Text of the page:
Jim and Gary are both listed as "co-directors." It has been my practical observation that Gary is drawing the show together, while Jim has been mostly concerned with the expedition itself. Gary and Jim talk constantly and I'm not privy to those discussions, so I can't really say how much Jim influences Gary's work. I do, however, think that the omission of Gary's name from the press release is unfortunate, because he's doing a lot of good work.

Parks
 

Mark Draper

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Very Interesting. I'm looking foward to this when it happens. Infact 2 events in July have me hooked, Titanic and the soon Return to Flight of the space shuttle with STS-114, Discovery launching sometime between July 13 and 31. I just hope Discovery launches before the Cameron LIVE expedition airs, so I don't miss either one.

Parks is Roy Mengot on the expedition? I haven't got any answer from him when I asked. If it's ok, I would also like to suggest some locations on the wreck to see. Send the ROV below the D deck framework to E deck and see what's down there.

Are there any spot picked out that weren't accessable during GotA?
 
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Lisa,

Thank you for your good wishes. We'll need good luck to keep rough weather away during our time at the wreck site.

Mark,

I gave Roy the point of contact at Earthship. I don't know if he applied or not. Roy's name doesn't show up on the crew roster.

The target list is based on locations that weren't explored during the 2001 expedition, with one major exception...the Marconi Silent Room will be revisited, this time in more detail. You can get an idea of the potential target list by reading the press release posted on the URL indicated above. Other targets of opportunity will depend on the situation on site. The main target list is being assembled by Jim, Gary, Ken, Don and myself, along with the two professional archaeologists brought on board for this expedition, Mike and Emily.

Chris, I'll repeat what I stated at the beginning of this thread... the live telecast will air on the Discovery Channel on 24 July.

Parks
 

Lisa Kraner

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Parks, your welcome (I added a reminder to my outlook so I don't forget it!).

Mark, I too am also anxiously awaiting the Shuttle STS-114 launch....I work for a company that makes a big part of it......so everyone at work is VERY anxious about it. (FYI - Also on July 20th it will be 36yrs since Apollo 11 landed on the the moon.)

So lots of EXCITING events to look forward to in July
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Lisa
 

James Smith

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I'm not sure if you're at liberty to disclose this, Parks, but I'll ask anyways:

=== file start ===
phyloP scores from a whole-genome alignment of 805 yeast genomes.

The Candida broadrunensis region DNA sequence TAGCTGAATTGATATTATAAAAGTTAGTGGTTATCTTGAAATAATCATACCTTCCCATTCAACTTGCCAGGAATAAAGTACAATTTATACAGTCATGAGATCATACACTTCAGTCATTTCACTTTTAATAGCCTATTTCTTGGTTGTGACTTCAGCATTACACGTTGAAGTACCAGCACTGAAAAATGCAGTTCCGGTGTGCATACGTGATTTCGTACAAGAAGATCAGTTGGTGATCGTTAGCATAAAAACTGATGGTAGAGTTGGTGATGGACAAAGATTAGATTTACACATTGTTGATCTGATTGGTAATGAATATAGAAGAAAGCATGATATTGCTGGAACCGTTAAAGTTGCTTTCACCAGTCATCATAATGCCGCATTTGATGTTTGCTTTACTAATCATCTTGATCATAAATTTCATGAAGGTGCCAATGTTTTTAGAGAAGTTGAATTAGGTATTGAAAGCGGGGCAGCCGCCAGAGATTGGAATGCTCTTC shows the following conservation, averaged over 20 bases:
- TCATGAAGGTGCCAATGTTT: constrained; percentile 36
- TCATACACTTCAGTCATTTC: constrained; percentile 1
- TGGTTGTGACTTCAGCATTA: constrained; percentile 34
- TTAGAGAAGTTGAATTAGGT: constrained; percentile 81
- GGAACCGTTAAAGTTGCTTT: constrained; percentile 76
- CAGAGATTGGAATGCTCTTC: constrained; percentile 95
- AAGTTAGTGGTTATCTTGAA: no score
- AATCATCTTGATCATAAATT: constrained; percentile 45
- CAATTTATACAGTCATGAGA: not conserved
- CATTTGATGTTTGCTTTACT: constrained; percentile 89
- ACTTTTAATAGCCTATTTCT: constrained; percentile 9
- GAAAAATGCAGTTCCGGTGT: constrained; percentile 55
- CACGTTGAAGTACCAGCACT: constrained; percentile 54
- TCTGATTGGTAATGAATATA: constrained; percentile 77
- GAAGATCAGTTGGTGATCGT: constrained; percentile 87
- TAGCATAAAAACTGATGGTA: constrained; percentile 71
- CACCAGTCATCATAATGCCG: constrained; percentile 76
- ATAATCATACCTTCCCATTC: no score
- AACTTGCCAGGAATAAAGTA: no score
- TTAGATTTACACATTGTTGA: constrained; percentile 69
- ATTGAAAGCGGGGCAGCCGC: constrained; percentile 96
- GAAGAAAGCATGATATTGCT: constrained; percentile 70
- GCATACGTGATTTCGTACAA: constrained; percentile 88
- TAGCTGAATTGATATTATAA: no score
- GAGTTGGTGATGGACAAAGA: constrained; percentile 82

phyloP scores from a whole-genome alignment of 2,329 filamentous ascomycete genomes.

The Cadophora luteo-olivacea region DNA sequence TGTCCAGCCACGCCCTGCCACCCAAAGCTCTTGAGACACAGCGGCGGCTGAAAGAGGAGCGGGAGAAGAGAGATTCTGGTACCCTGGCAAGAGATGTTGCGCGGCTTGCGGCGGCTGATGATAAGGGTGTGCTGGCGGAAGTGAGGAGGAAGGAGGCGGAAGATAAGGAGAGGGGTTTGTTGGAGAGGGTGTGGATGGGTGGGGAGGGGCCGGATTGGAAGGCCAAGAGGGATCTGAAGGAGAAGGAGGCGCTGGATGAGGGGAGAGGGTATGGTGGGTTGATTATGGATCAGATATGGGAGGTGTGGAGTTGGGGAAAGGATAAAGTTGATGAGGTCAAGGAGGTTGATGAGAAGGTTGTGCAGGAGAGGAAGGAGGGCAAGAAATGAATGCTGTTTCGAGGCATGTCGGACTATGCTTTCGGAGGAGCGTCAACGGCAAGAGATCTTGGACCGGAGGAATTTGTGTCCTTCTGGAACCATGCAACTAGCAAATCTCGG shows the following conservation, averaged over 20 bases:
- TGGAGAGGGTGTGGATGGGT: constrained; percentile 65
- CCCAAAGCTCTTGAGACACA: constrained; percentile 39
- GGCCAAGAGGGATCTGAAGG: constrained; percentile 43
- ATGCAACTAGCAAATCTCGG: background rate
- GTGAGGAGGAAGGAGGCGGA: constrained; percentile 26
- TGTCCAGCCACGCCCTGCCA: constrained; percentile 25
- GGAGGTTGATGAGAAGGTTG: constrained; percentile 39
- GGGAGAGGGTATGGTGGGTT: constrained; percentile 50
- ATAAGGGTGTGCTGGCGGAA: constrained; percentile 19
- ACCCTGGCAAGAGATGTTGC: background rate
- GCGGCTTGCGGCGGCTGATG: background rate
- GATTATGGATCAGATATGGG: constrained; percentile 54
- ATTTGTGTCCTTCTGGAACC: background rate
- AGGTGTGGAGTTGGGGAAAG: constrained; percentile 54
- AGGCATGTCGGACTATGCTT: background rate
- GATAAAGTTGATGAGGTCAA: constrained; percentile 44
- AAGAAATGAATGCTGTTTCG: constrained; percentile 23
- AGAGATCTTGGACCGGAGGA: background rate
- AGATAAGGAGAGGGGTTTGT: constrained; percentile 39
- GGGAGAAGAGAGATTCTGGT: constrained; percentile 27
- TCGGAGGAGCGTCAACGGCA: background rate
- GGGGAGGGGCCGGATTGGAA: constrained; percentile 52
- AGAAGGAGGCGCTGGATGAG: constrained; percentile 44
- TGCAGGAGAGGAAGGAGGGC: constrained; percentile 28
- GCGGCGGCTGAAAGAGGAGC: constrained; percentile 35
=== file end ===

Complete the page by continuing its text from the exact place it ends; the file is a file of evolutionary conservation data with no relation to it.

1) So will this expedition result in another IMAX movie, or just the TV special and some "bonus material" for the re-release of 1997's Titanic?

2) Will Jake and Elwood be along for this trip, or does Cameron have new (smaller?) ROVs?

--Jim
 
Mar 3, 1998
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James,

This expedition is funded by the Discovery Channel. I know of only the telecast. It's possible that the Discovery Channel might use the material at some point in the future to create something new, but I have heard no plans for anything like that.

Because the expedition is Discovery Channel property, it is an entirely separate project from the Fox issue of the "Titanic" SE DVD. People often make the mistake of assuming that since James Cameron's name is on both projects, he owns the rights to everything he has produced. This is not how it works.

In the standard employment agreement for productions of this kind, an Employee has to agree in writing to turn over all rights to anything he/she produces to the project's Producer. The Producer then becomes the "author and copyright owner thereof for all purposes throughout the universe" (exact wording of the agreement). In other words, once my CG renders are shown during the telecast, those renders no longer belong to me...they belong to the Discovery Channel forever, to do with as they will. If I ever want to use them -- my own work -- again, I have to negotiate with the Discovery Channel for their use, for I am no longer the author. If Cameron wants to borrow footage from "Titanic" to use in the Discovery Channel telecast, he has to negotiate with and pay money to Fox for the right to use that footage. This agreement is not unique to this project or Producer, but is fairly standard throughout the industry. I had to sign similar agreements with the History Channel and Walden Media when I worked with them.

The same agreement restricts what I can talk about. Since your second question requests specific information about this project that has not yet been approved for release, I cannot answer it.

Parks